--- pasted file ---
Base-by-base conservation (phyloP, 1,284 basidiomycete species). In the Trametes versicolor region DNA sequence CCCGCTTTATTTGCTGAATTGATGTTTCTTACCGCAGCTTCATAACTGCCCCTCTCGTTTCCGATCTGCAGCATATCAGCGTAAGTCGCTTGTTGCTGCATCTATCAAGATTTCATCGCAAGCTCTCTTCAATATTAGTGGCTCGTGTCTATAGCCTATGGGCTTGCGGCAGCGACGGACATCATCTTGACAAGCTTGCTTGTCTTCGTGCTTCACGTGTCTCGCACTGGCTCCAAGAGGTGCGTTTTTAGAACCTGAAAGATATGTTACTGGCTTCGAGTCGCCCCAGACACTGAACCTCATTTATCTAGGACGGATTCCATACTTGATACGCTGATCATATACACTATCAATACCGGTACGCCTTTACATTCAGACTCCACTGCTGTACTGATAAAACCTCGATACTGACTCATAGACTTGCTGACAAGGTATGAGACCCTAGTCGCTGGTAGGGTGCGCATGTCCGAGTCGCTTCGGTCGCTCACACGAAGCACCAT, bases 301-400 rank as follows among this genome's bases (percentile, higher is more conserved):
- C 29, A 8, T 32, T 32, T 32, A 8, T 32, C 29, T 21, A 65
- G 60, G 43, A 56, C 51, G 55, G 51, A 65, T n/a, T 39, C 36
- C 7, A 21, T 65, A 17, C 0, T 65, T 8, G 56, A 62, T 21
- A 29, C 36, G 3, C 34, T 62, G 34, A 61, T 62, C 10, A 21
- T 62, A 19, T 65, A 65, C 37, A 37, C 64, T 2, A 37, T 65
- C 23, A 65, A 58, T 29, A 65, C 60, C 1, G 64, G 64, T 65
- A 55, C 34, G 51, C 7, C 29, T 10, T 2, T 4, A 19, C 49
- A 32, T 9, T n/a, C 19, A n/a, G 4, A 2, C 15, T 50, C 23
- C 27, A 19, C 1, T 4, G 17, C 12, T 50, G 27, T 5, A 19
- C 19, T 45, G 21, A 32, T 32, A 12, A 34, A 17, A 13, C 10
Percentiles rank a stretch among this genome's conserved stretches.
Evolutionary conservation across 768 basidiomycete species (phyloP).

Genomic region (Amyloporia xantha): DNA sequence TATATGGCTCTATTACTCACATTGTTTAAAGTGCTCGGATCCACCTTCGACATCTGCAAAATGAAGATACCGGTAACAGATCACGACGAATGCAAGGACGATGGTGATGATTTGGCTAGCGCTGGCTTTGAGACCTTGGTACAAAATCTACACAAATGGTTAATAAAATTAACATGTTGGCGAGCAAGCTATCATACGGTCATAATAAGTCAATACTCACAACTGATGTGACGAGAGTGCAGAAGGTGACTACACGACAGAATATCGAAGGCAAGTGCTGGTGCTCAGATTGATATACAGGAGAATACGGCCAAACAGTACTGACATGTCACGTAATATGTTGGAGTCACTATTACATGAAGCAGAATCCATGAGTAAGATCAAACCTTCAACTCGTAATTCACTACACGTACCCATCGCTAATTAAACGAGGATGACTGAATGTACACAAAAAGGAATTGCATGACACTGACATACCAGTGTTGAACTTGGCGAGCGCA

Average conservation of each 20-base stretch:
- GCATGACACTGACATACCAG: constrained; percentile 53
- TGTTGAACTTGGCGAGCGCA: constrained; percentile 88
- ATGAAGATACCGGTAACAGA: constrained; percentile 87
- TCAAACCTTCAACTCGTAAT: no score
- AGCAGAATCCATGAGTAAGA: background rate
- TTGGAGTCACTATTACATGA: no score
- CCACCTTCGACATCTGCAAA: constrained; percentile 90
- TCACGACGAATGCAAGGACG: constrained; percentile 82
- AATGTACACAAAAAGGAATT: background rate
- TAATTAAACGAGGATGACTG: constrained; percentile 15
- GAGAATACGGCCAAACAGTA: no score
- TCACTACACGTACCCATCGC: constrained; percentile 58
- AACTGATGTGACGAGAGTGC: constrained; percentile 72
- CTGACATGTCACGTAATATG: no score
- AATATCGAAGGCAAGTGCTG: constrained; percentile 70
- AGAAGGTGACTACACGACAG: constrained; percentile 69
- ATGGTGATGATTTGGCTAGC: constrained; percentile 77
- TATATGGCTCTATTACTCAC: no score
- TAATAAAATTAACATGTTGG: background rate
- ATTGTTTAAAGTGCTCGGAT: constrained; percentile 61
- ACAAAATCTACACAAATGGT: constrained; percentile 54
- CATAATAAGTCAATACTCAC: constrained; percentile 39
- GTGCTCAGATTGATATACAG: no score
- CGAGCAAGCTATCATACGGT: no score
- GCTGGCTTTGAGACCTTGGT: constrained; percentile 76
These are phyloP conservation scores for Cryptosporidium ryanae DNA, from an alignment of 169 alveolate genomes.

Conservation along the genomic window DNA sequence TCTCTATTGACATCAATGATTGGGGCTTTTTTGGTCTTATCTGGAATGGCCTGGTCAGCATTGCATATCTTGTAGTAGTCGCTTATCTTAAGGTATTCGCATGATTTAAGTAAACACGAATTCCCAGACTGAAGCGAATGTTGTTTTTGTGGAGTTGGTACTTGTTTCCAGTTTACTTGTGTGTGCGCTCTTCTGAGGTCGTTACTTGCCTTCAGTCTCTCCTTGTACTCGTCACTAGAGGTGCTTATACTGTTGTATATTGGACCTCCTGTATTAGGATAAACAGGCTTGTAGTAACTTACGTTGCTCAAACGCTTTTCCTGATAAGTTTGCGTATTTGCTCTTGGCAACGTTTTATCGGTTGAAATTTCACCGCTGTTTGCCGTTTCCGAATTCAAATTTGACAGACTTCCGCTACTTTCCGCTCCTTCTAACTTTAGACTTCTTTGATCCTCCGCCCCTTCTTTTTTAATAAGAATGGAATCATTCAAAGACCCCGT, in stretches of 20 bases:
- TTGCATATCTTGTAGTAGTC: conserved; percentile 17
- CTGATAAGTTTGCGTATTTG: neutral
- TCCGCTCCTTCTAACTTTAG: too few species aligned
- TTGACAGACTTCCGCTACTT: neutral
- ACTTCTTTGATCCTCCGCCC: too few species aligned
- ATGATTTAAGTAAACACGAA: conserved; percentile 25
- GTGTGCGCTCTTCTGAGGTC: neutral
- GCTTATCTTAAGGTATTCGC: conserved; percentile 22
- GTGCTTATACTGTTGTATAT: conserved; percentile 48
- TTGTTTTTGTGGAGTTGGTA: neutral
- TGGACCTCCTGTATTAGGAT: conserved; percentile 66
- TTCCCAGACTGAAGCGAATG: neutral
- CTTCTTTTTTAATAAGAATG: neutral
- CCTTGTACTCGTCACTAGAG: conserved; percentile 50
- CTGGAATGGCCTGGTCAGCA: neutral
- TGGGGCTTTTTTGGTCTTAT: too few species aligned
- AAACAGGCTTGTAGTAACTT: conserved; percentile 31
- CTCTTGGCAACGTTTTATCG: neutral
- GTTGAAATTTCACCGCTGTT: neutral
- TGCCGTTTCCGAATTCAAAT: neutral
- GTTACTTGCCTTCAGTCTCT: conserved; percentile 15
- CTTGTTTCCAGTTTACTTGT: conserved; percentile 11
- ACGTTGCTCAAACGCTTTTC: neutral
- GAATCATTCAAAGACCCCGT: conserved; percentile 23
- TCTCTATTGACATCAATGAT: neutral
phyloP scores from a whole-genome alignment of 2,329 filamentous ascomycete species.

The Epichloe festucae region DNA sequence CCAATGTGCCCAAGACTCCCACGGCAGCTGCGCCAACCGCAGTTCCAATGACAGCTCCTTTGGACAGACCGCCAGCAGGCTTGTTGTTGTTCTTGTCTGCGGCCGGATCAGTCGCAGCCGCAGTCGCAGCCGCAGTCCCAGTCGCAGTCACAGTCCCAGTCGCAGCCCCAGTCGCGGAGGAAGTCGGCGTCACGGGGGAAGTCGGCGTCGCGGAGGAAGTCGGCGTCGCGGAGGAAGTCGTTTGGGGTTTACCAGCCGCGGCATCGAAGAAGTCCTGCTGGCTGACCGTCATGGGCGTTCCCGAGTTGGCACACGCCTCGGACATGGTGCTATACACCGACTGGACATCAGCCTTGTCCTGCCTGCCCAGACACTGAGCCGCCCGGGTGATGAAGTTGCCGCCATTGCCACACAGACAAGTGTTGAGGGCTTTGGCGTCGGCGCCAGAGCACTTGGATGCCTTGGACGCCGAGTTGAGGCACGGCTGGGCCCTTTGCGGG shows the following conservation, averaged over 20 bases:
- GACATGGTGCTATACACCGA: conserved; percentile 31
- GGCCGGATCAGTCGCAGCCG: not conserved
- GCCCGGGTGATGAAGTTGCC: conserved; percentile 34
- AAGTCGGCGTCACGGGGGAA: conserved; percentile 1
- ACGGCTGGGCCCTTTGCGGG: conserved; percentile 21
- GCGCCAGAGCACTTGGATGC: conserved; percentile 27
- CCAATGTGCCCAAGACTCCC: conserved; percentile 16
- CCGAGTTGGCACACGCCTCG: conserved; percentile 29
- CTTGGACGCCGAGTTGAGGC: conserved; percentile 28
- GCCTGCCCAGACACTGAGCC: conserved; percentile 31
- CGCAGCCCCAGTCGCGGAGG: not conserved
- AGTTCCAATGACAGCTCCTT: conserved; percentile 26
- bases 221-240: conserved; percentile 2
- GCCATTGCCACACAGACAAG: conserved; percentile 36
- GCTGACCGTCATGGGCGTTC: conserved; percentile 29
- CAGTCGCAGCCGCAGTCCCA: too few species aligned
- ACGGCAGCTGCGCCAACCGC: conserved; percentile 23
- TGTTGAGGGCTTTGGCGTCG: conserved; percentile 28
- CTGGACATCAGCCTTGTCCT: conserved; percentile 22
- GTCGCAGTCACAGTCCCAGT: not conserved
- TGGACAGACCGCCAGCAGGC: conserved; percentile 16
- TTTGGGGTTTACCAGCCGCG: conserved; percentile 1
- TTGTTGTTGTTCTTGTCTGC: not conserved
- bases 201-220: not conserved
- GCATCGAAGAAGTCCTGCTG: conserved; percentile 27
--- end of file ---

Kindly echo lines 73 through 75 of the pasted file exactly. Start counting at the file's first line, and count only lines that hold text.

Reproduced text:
- AAGTCGGCGTCACGGGGGAA: conserved; percentile 1
- ACGGCTGGGCCCTTTGCGGG: conserved; percentile 21
- GCGCCAGAGCACTTGGATGC: conserved; percentile 27